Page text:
So you're enjoying spending some time on Twitter and catching up on the latest trending topic when someone you've never heard of before sends you a shortened link - Do you click it?
The security implication of shortened urls, such as tinyurl and bitly is that they hide the destination of where the link is going. They can also, as in the case of tinyurl's custom alias feature, potentially provide a misleading looking link.
The danger therefore is that it could be redirecting your browser to a malicious website that you wouldn't normally visit.
It's also important to realise that a link within a web page might not take you to the location that it says. This is common in phishing emails, whereby the displayed text appears to take you to a legitimate site, but in fact will go to a fake site with the aim to collect your personal details.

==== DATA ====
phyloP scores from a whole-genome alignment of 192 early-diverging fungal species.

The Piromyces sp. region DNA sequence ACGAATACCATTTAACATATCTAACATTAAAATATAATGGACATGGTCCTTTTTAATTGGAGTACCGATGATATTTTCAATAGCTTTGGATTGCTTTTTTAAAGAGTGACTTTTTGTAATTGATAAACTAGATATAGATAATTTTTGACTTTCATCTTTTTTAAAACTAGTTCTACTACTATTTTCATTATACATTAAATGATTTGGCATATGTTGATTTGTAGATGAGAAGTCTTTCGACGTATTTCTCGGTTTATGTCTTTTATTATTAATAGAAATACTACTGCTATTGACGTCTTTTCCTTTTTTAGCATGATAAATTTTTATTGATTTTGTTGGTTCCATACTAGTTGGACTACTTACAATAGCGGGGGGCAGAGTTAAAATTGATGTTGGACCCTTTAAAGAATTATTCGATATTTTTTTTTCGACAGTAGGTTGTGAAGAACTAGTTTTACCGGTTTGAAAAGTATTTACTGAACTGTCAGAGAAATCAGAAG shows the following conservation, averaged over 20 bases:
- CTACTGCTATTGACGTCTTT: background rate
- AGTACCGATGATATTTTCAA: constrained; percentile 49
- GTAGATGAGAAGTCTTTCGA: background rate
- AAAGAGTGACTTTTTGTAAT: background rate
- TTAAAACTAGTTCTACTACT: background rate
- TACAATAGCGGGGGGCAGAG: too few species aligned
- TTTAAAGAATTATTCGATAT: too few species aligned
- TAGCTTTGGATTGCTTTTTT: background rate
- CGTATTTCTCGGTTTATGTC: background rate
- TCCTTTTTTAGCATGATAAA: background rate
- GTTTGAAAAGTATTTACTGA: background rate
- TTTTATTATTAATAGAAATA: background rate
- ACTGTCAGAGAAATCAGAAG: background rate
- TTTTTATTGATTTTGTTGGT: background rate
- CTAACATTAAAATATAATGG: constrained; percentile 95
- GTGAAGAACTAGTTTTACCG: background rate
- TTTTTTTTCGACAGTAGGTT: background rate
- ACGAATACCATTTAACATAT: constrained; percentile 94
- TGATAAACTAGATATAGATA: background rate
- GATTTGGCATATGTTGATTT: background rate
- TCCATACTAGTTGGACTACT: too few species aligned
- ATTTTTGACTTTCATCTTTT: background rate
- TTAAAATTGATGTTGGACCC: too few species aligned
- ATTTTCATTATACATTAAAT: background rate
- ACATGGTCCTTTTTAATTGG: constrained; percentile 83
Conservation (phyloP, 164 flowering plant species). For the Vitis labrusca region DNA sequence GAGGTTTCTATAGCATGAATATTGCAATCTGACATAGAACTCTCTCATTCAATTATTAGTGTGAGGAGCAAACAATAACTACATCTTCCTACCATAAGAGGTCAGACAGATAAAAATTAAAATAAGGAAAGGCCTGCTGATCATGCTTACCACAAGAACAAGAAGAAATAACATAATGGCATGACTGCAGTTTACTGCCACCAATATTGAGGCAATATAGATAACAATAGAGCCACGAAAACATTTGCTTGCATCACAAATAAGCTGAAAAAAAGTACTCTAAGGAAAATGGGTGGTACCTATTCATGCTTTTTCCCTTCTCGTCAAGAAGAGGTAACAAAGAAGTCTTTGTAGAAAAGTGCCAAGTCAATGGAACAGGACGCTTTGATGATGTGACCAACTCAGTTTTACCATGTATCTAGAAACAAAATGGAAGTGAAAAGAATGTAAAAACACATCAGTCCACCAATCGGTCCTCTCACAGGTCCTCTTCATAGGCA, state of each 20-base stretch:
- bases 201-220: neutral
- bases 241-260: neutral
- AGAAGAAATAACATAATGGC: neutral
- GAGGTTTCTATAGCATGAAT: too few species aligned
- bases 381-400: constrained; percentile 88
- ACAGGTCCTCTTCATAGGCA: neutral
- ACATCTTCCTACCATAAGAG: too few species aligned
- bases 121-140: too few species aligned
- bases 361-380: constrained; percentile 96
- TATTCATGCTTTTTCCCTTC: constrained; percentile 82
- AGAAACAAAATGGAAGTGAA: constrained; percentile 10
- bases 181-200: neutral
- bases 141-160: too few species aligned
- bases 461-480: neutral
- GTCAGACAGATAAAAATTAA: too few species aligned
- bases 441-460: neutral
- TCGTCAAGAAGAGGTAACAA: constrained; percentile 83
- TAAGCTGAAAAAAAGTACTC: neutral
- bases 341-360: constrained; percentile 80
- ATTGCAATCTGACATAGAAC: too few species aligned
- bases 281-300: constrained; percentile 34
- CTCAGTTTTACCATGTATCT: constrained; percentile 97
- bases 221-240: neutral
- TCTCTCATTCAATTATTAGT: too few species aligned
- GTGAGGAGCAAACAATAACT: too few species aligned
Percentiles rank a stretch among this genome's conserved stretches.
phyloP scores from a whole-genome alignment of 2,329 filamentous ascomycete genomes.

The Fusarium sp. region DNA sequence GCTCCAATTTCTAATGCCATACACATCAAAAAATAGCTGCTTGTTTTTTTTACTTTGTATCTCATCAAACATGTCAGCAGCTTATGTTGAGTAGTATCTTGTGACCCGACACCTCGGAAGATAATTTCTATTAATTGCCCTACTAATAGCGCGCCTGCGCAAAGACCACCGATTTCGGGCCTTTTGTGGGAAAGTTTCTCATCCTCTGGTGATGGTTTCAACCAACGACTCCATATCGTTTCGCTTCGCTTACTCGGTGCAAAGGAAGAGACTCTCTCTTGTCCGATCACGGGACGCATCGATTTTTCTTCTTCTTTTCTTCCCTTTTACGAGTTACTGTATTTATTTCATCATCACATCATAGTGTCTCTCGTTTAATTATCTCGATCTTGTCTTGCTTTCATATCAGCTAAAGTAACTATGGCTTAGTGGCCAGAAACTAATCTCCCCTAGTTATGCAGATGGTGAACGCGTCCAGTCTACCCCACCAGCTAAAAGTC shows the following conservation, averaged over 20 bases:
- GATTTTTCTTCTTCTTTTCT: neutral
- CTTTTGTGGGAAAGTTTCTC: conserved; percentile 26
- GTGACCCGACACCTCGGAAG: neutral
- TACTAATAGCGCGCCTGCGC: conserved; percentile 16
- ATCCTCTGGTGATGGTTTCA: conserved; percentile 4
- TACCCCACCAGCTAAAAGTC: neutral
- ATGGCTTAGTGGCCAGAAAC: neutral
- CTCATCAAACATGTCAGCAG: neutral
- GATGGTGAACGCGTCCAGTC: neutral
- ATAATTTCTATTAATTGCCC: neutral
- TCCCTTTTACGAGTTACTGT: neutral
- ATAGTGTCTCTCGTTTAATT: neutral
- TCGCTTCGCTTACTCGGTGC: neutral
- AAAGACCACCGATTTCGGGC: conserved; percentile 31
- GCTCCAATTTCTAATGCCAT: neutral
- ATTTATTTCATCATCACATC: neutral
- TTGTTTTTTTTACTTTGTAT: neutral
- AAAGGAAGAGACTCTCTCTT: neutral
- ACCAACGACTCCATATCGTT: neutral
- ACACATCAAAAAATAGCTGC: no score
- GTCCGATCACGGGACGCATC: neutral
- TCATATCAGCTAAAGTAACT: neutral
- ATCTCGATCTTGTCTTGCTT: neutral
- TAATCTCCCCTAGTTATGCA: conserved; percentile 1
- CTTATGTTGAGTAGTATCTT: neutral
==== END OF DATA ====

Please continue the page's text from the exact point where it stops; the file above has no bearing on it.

It's best therefore to try an use all the available information at your disposal to determine where you are likely to end up before you click on the link. For example, tinyurl provides a system on their website that allows you to check the destination of one of their links. Other methods include looking at the status bar when hovering over the link - try it with the itv site above - the actual destination is somewhere different!
As often in life, its best to look before you leap!